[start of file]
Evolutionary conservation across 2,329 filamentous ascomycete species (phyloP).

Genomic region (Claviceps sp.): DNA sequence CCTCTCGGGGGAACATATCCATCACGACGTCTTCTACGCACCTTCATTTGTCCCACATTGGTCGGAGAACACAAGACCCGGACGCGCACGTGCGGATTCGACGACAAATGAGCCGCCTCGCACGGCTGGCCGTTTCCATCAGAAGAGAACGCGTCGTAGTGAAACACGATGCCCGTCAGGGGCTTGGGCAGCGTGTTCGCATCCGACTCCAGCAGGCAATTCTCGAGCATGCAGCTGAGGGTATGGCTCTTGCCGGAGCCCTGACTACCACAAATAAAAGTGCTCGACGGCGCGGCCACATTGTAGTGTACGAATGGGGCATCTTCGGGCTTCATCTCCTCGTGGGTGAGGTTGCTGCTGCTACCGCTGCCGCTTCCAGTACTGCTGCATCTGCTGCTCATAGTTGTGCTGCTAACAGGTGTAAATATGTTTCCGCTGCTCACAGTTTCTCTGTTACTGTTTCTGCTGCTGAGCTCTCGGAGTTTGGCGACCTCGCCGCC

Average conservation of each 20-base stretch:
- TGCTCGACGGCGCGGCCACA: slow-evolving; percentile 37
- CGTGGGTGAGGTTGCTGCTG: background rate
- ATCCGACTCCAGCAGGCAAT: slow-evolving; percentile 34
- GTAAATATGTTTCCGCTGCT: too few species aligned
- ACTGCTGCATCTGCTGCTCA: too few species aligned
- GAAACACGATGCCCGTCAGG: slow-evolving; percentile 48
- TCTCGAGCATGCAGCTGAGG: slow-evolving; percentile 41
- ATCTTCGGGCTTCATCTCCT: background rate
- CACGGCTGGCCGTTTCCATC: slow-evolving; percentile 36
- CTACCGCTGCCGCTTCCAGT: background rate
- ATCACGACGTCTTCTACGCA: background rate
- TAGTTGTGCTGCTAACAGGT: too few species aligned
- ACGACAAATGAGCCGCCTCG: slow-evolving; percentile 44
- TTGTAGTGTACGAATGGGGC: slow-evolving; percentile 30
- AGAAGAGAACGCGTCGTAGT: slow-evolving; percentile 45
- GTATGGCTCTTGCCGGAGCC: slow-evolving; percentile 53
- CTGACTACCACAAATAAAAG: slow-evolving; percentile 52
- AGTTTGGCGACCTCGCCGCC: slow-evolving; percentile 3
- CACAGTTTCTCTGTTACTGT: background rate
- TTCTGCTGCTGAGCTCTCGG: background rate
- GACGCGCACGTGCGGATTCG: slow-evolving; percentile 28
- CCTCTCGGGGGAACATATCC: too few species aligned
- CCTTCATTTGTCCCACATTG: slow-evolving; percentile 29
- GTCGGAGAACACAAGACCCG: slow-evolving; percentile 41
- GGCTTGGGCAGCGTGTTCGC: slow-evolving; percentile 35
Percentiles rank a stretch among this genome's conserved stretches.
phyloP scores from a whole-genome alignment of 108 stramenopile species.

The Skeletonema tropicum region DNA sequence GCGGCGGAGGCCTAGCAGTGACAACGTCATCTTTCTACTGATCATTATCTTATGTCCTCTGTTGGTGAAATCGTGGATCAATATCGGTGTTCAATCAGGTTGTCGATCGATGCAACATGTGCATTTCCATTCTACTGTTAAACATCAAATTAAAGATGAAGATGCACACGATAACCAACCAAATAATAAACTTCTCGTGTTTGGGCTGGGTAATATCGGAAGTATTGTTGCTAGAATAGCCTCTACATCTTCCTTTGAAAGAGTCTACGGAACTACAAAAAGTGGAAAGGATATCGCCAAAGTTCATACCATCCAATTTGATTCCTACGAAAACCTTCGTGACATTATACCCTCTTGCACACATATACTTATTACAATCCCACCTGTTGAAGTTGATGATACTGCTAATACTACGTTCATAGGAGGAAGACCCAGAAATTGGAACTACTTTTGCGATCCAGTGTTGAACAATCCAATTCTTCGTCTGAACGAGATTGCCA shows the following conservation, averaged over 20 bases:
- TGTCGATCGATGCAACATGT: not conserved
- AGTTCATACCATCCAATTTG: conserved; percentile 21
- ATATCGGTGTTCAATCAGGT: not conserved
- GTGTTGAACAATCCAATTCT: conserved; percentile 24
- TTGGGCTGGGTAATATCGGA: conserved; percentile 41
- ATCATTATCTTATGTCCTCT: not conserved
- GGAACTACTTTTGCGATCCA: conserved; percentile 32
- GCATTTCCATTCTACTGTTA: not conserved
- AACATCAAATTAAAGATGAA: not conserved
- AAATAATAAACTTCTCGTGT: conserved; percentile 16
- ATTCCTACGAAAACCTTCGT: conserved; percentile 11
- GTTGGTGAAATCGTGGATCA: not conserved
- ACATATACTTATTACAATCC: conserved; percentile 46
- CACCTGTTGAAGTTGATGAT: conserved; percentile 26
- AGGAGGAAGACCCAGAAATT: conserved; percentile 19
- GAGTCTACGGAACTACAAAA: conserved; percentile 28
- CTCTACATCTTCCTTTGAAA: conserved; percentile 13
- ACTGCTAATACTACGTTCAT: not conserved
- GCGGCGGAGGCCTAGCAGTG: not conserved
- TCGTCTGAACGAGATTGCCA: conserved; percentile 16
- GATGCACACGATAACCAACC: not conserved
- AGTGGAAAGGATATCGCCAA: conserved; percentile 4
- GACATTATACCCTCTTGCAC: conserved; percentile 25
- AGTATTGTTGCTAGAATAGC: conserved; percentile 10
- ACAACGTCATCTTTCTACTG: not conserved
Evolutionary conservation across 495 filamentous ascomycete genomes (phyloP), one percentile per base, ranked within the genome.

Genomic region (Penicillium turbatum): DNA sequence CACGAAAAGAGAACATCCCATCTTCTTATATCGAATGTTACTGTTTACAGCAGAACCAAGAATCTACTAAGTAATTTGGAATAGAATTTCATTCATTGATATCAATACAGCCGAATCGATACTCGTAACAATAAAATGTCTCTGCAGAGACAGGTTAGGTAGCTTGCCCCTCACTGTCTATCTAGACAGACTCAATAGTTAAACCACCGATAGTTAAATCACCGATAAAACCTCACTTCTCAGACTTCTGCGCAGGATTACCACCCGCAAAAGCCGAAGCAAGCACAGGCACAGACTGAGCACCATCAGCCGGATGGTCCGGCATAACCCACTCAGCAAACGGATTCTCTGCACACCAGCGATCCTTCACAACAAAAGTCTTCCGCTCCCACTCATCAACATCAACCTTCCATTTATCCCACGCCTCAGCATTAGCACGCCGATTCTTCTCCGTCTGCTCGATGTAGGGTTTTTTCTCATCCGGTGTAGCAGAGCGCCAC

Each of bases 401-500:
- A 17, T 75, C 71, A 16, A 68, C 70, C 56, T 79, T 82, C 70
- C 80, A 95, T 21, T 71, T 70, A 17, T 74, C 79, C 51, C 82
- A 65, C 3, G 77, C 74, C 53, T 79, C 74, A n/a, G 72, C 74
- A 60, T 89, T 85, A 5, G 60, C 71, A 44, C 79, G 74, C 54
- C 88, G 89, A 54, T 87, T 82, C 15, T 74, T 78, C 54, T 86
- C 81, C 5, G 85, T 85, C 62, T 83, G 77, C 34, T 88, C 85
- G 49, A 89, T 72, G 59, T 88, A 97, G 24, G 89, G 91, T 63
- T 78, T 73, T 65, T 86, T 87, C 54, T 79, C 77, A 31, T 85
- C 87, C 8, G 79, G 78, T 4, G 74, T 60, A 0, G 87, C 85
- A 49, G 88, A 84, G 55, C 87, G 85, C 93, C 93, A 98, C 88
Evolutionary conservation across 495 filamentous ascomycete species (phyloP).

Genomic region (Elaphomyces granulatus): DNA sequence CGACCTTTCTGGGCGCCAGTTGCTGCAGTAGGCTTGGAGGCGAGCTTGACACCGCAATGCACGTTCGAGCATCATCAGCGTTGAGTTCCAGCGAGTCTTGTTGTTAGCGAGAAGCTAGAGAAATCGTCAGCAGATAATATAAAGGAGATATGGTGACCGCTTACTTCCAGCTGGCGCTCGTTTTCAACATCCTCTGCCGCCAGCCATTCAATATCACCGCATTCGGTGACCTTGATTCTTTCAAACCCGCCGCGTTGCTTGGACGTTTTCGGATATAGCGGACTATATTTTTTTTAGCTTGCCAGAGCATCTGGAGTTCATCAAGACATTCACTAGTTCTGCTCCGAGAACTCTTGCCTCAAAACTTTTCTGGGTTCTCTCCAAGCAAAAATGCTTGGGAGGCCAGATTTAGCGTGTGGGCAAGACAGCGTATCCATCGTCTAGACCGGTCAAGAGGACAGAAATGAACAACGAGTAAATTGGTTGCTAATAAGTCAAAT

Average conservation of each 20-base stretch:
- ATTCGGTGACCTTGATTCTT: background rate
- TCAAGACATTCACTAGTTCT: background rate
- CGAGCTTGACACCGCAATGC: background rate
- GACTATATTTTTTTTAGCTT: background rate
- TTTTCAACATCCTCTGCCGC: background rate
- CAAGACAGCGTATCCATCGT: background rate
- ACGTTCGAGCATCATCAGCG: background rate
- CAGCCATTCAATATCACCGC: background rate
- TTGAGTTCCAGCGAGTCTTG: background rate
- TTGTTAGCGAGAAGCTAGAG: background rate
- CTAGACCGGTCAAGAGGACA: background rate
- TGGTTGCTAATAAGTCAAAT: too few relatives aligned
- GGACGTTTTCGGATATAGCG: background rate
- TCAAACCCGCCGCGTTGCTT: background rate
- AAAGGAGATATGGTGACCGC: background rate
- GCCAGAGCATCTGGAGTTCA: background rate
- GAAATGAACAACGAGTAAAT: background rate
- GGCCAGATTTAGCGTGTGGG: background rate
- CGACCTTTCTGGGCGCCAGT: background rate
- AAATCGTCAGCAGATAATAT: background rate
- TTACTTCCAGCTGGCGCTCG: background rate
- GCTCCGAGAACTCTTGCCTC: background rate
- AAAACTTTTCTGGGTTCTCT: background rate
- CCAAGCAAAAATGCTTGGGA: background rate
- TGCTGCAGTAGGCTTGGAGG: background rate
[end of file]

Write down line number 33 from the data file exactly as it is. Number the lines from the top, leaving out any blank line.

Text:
- AGTTCATACCATCCAATTTG: conserved; percentile 21